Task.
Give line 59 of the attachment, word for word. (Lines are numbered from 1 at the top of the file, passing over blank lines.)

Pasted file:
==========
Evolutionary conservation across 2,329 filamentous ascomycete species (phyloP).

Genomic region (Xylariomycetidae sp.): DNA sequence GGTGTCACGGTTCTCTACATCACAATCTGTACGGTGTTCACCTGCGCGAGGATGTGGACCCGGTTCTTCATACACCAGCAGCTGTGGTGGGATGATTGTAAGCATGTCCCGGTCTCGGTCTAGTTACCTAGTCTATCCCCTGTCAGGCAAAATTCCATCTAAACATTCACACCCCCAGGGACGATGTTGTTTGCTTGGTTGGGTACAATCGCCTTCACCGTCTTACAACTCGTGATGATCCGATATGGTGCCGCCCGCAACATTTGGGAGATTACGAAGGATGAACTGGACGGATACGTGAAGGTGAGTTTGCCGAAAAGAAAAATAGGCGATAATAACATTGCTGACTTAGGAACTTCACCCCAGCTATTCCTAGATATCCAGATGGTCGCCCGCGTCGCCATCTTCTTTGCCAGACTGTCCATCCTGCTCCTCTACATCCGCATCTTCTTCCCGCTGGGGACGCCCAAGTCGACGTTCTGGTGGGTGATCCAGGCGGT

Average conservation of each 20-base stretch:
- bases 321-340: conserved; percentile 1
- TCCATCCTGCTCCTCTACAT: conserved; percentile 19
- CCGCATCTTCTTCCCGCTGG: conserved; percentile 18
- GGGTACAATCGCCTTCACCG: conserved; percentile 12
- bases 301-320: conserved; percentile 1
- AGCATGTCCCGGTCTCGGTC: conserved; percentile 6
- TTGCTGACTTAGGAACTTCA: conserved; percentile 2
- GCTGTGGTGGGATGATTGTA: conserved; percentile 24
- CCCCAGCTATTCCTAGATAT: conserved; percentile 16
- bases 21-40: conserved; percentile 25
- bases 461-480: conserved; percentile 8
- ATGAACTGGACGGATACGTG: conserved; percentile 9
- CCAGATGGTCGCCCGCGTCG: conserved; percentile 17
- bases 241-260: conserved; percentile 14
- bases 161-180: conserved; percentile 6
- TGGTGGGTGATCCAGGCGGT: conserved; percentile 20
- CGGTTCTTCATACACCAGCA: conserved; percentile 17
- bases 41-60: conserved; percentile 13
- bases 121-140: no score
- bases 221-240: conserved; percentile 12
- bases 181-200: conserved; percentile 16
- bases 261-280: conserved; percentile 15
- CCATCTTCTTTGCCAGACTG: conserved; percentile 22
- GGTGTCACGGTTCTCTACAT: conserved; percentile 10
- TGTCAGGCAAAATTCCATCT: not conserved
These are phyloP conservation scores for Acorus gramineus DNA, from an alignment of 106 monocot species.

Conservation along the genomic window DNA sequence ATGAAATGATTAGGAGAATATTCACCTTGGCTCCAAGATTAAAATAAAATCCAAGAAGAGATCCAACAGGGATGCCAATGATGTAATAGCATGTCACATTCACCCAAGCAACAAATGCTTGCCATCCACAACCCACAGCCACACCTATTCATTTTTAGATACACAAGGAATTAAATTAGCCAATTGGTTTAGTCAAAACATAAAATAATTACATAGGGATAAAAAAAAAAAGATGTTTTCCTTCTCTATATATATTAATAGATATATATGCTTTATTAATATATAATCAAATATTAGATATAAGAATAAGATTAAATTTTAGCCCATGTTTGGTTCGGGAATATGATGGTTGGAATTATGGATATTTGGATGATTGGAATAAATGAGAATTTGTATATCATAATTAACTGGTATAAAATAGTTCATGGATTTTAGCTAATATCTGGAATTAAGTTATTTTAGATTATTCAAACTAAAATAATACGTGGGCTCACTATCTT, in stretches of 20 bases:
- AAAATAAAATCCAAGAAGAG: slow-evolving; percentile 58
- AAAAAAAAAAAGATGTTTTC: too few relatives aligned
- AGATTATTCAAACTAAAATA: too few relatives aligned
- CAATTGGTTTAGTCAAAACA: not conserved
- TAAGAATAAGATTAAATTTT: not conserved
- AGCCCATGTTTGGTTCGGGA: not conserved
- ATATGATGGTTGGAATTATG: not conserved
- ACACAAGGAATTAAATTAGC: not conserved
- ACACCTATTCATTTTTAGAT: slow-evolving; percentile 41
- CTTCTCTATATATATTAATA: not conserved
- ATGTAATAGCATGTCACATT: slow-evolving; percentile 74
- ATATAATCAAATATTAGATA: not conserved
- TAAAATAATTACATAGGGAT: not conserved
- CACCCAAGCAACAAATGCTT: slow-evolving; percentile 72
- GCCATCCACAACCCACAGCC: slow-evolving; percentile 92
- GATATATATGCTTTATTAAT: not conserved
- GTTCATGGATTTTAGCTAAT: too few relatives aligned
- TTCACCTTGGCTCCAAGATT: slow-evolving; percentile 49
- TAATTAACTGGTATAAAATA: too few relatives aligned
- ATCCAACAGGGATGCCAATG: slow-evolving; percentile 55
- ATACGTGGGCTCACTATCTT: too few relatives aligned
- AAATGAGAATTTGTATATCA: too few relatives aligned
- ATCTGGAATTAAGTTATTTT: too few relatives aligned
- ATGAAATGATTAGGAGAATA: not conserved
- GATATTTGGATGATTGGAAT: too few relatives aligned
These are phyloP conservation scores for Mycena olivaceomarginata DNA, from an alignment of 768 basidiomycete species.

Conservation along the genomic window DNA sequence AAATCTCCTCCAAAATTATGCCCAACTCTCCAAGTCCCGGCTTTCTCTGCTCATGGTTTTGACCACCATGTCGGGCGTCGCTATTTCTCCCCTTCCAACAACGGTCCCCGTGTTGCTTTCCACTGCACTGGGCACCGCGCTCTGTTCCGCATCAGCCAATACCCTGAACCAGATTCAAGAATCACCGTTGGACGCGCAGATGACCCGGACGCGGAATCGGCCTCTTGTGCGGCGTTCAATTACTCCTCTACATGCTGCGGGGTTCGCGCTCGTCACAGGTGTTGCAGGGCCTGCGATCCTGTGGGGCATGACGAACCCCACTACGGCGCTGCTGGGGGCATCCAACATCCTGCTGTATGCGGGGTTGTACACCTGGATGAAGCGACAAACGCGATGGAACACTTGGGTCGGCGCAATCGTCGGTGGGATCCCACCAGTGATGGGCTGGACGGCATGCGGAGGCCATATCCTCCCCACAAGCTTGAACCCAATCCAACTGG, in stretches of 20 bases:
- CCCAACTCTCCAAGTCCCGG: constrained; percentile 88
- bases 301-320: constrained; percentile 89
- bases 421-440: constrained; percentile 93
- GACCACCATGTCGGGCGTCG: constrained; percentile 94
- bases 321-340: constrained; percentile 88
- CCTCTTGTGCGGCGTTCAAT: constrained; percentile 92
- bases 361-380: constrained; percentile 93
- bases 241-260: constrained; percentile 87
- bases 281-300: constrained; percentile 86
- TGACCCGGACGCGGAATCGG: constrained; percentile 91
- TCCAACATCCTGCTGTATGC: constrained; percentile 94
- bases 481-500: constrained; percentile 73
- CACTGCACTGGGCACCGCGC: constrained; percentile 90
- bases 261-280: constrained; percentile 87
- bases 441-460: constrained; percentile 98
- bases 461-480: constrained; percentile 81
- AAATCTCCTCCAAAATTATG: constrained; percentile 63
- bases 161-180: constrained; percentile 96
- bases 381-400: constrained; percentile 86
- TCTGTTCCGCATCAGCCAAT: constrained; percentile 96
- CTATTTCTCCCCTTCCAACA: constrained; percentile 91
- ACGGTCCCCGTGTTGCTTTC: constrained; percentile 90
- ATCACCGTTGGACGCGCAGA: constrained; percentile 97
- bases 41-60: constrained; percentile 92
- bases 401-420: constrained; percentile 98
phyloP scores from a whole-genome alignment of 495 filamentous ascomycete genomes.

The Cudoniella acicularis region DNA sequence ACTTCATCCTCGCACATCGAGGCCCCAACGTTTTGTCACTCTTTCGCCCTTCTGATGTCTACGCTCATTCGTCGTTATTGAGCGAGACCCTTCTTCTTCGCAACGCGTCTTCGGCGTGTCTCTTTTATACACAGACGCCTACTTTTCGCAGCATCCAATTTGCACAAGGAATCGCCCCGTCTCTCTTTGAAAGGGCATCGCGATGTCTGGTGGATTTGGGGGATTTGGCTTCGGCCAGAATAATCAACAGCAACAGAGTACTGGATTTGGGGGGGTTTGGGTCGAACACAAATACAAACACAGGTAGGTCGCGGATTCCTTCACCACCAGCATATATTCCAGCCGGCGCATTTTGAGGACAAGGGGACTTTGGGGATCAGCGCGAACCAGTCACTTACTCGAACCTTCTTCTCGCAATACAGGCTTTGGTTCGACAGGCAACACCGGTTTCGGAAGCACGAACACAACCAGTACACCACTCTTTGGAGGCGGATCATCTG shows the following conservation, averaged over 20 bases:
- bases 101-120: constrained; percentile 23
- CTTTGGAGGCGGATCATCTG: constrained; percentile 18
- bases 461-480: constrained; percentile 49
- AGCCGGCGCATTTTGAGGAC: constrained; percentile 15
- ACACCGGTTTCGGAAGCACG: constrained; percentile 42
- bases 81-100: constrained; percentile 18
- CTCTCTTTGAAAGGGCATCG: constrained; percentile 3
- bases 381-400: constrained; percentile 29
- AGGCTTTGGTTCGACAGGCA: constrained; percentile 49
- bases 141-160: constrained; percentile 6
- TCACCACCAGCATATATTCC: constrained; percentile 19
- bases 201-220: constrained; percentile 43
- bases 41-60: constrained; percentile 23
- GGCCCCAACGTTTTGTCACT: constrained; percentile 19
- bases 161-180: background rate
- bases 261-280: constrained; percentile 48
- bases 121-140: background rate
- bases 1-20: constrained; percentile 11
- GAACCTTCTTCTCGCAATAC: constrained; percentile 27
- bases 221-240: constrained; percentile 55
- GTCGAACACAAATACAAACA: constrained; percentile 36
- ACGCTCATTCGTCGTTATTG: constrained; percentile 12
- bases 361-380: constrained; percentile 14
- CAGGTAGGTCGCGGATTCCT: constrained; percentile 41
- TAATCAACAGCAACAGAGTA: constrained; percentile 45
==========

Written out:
- bases 301-320: constrained; percentile 89